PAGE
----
Now that the seven-nation economic summit meeting is over, executives of hundreds of American companies would like to suggest a lively topic for next year's meeting: a $60 billion US export business that is facing a rising wall of protectionism around the world.
The products from these companies are not goods wrapped in cartons and strapped to pallets, but are services such as advertising, insurance, film processing, shipping, banking, and data processing.
In places like Mexico, Venezulea, Argentina, West Germany, Sweden, Japan, and even Canada -- the site of this year's summit -- US service companies are dealing with an increasing variety of nontariff barriers.
* In Canada, no commercials produced outside the country may be aired on television or radio.
* In Mexico, all ocean cargo going to or from that country must carry insurance from Mexican underwriters.
* In West Germany, all companies that use computers, including foreign firms that may only gather a small amount of information there, must do at least some data processing in that country.
* In Japan, cargo carried on foreign airlines must be checked through three warehouses, a process that can take several days, while cargo carried on Japan Air Lines gets overnight service in one warehouse.
* In Brazil, prints and copies of color feature films to be shown there must be processed there.
While protectionism in services was part of the preparatory discussions that led to the summit, it is considered unlikely that the topic was given much specific attention by the leaders themselves. And even if it does come up next year, US executives are not sure how much effect it would have in changing the policies of foreign governments.
"I don't know if we can change their minds, but I hope we can enact something in this country to change their minds," said Donald Miller, executive vice-president of American Marine Underwriters, a Miami firm that insures ocean cargo, except cargo going to Mexico and other countries with similar protections.
"It is situation where we deal in an almost totally free environment, but the other side doesn't," he continued.
A number of companies and US agencies, led by the Office of the US Trade Representative, are making an effort to change that environment.
"What we have here is a complete absence of the kind of international trade rules you have in goods," said Geza Feketekuty, assistant US trade representative, who is coordinating the effort to institute some rules.
This effort includes a program to identify all the specific industries, firms , and countries involved; preparations for multilateral talks among the members of the Organization for Economic Cooperation and Development; making sure that all future trade talks include discussions of protectionism in services; and a "major overhaul" of trade data. "TThe data we have is way out of date," Mr. Feketekuty said.
But a more aggressive solution would call for "a look at the various US laws pertaining to reciprocity in the international service area. . . . We want to find out what is the power of the president and other US authorities to deny access to countries that don't give us access."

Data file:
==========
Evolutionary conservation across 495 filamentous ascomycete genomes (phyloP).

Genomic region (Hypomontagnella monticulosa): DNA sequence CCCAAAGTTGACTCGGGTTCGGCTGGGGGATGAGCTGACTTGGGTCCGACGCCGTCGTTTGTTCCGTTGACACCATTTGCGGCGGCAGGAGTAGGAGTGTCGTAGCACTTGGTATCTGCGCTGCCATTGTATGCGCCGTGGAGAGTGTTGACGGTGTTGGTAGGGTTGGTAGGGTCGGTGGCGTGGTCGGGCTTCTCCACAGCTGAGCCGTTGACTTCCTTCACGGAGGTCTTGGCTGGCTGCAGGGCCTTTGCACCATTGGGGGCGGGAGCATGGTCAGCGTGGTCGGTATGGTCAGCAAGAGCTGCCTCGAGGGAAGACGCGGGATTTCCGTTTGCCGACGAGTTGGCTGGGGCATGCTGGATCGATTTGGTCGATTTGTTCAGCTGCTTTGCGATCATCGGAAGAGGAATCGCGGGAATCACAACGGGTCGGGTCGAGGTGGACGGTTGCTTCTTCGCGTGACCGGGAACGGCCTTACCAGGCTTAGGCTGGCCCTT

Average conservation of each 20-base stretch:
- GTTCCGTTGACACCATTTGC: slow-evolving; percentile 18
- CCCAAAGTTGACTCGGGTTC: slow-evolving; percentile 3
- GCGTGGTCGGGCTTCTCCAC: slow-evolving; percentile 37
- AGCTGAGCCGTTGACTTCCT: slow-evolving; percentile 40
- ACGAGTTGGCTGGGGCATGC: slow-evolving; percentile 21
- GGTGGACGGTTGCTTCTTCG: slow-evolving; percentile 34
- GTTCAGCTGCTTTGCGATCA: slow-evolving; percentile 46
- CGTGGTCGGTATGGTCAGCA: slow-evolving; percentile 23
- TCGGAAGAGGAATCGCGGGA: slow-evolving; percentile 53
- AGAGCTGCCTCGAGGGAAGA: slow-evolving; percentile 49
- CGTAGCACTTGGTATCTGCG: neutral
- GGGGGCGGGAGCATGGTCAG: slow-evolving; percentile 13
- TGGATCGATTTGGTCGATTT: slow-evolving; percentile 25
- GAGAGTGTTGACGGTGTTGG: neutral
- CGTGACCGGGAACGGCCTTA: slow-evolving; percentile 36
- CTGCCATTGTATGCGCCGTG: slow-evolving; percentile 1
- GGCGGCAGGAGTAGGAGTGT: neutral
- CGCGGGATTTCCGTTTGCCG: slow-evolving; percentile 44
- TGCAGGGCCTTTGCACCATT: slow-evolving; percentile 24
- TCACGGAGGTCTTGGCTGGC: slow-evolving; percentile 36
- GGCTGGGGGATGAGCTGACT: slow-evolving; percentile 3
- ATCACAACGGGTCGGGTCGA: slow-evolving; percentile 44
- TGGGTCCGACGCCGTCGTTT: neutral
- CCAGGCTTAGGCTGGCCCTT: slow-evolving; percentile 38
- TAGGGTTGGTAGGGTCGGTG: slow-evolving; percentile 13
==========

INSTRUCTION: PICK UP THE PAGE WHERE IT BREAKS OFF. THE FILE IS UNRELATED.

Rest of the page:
The question of protectionism in services was considered for inclusion in the "Tokyo round" of trade negotiations, which ended in 1979. Because there had not been enough work done on the problem, "it was premature to bring it up then," Feketekuty said. "But we've been geeting more and more into the details in the last year or so."
An example of the lack of access for US companies involves something called "transborder data flows." Basically, these are any movements of information across international borders. But in a computer age, where intricate communication networks cover many countries but feed data to a central computer in one country, this process bumps up against a variety of laws concerning privacy, citizen access to information, and work for data-processing employees.
"The links between computers and telecommunication have become absolutely essential to international firms," said Joan Spiro, a vice-president at American Express and a former ambassador to the United Nations for economic and cultural affairs. But these links are being weakened by laws in countries like West Germany, Canada, and Japan requiring that some computing be done in host countries, restricting the type of information that can leave the country, or limiting the number of special communication lines that may be leased for data processing.
The restrictions mean that a company like American Express, which is involved in a variety of worldwide financial services, cannot completely centralize all its processing of credit card charges, traveler's checks, and other services, Ms. Spiro said.
For Flying Tiger, the Los Angeles-based air cargo carrier, the problems of sending freight to Japan represent another problem. In Tokyo, says Charles Malone, director of market development, Japan-bound cargo has to be processed through the New Tokyo Air Service Terminal, the International Air Cargo Terminal , and the Tokyo Air Cargo Terminals, while goods in Japanese carriers only go through one terminal. "In our business, the quality of ground service is the key difference to competition," Mr. Malone said.
"I could give you a litany of the problems we've had," said Ronald K. Shelp, vice-president for international Group, one of the largest insurance companies selling policies abroad. Several countries, he said, do not allow any foreign insurers to write policies. Some two dozen others, including Sweden and Kuwait, will permit only foreign firms to sell domestically types of insurance not sold by native companies.
Ms. Spiro sees some hope in the news that a few foreign companies and nations , including Hoechst, Air France, and Singapore, are calling for freer trade in services.